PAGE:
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Table saw blade alignment issue

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MichaelM

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I am in a bit of a quandry with my TS-200 and was hoping someone more experienced in such matters might help put me straight. I bought it used some time ago with a particular job in mind but unfortunately have only been able to fiddle with it on occasion. I gave it a bit of a service, cleaning, lubricating etc and then set about resetting everything. Being a fussy b*gger I noticed that the table was out of alignment with the body so sorted that out. I then carried out a few of the usual mods i.e. elongating the little slot for the rise and fall mechanism so that at the lowest setting the blade carriage had a nice positive stop. After that I made a wheeled base and of course the obligatory dust hopper including modified lower blade guard, magnetic back blanking panel and a slightly modified version of the perspex front banana slot cover as kindly provided on this forum. Following all that I bought two new Freud blades and set about aligning the mitre slot to the blade. I found that with such a small diameter blade it would be very useful to get the dial gauge as close to the table surface as possible so I made an oak runner, attached an aluminium plate and drilled it to suit the screw pattern on the dial gauge once the bulky back cover was removed. I wound the blade up to full height so as to have the maximum length with which to work accurately and managed to get it as close to spot on as makes no difference (about 0.005mm). Pleased as punch, I fitted the rails, adjusted the crude fence (I see now why it is unloved) and set up the sliding table for maximum travel in front of the blade which itself I managed to get down to a decent accuracy of 0.02mm.

Happiness is a fleeting thing though, isn't it? I did something I foolishly hadn't considered before; I lowered the blade somewhat and took a reading. I lowered it again and so on until the blade was so low and so short in length that no further readings were useful. It would appear that as my blade goes down, it increasingly shifts over to the left, veering over more so at the rear (roughly twice as much as the front). Once at the lowest point I can get a reading at, there is a difference of 0.5mm between the front of the blade at full height and the back of the blade at lowest. It is worth pointing out that at this low height, the available length of measurable blade is very little thus the difference across the full blade were I able to measure it, would be quite a bit more. I should say also that the deviation is consistent in that once returned to full height, the needle returns to zero or thereabouts. The reason I first noticed something was wrong was when making a zero clearance insert, the blade when being lowered back down, was now widening the slot it had just cut. Wondering if there was possibly an issue with the angle mechanism which was affecting the blade as it went down, I attached my Wixey bevel gauge which showed absolutely no change whatsoever thus ruling that out as the source.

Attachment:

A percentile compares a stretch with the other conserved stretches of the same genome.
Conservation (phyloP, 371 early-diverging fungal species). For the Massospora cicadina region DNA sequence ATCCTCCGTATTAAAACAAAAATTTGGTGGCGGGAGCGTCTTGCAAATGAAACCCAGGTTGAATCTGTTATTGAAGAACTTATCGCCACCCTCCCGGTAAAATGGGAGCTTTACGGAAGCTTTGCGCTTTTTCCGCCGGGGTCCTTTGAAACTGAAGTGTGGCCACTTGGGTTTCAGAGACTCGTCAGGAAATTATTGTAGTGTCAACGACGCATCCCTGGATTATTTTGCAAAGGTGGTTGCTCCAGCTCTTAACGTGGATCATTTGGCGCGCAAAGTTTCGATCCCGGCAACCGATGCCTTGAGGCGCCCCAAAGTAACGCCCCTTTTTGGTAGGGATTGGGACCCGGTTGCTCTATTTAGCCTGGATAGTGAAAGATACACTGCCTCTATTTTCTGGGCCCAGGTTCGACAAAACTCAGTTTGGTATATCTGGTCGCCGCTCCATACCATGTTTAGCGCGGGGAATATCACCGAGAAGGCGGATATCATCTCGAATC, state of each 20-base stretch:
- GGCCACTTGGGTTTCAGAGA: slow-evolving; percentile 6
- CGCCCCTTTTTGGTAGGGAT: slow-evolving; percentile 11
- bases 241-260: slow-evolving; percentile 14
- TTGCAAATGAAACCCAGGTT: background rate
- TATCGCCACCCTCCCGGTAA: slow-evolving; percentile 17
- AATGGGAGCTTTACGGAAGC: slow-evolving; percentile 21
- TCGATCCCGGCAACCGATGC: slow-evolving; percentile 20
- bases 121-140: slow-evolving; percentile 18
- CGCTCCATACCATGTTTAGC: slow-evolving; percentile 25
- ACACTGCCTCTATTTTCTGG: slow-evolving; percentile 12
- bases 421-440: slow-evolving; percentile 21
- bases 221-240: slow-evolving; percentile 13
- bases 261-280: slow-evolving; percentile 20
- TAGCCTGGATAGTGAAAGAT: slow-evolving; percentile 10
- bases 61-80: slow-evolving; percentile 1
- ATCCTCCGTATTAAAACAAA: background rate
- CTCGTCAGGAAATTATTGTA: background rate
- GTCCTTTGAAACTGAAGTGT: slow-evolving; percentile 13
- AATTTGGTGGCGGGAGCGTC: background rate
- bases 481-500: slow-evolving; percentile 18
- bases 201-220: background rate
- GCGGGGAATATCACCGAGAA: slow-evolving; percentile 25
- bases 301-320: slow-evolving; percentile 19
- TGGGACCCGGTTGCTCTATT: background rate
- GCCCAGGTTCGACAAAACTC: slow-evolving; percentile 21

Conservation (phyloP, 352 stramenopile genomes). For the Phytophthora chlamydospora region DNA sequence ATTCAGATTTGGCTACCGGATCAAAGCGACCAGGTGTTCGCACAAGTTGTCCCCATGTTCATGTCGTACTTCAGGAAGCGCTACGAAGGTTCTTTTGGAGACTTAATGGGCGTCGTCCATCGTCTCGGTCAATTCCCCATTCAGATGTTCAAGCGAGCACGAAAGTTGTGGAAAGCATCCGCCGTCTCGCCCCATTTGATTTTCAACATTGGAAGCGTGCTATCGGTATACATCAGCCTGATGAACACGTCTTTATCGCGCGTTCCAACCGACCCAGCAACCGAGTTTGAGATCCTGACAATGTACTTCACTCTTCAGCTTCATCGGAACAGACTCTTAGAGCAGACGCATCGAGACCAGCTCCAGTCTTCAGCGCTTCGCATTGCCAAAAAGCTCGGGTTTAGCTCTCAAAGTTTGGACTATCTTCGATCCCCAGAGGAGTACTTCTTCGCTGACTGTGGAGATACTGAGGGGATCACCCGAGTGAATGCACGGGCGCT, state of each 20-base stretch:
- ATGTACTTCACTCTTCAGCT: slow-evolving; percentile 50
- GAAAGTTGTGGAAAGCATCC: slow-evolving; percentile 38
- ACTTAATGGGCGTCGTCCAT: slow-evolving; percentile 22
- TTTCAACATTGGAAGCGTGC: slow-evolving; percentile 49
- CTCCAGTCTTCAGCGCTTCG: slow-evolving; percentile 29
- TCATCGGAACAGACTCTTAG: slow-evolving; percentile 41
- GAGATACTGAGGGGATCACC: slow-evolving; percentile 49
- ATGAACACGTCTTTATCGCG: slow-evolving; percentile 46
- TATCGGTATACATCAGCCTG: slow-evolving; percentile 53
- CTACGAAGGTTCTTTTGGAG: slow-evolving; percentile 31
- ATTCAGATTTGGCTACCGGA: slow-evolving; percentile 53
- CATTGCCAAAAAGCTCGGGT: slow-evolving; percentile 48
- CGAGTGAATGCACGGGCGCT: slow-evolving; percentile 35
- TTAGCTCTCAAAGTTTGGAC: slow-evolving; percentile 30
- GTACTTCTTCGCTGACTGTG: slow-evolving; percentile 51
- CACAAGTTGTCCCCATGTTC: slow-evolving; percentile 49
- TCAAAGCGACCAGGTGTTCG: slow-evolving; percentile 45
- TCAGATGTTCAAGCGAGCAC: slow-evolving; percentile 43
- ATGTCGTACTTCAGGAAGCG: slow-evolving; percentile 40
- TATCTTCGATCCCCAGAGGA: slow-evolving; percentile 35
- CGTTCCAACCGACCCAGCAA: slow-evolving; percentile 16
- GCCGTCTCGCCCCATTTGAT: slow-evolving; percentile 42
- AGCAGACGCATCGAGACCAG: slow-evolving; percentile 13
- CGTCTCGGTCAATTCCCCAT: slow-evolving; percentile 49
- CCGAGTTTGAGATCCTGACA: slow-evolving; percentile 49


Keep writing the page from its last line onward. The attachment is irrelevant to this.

Would you consider this an issue or am I being too particular with it? It is my first table saw so I am uncertain as to what is acceptable and what is not but am mindful that I do prefer things that can be quantified and are dependable. Would a complete new saw carriage fix the problem or is it as I suspect down to the fact that the whole mechanism pivots on what is in actual fact a very small pin and is consequently bound to be less than perfect, not to mention the potential effects of several years wear and tear to boot? I would be most grateful if anyone who has done a similar test would post their findings because at this moment in time I am really leaning towards selling it on and looking out for something better.

Thanks,

Michael
 

Noel

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Hi Michael, put the dial gauges Wixeys and stuff to one side and rip and cut some timber. This is assuming fence/mitre gauge are suitably set up. Do cuts at various heights and check the cut edge for square. If all is ok, wouldn't worry about it. As you alluded to it's not a super accurate TS but should be adequate for most needs. And I wouldn't worry too much about the problem when the blade is low, often no real need to cut with the blade really low.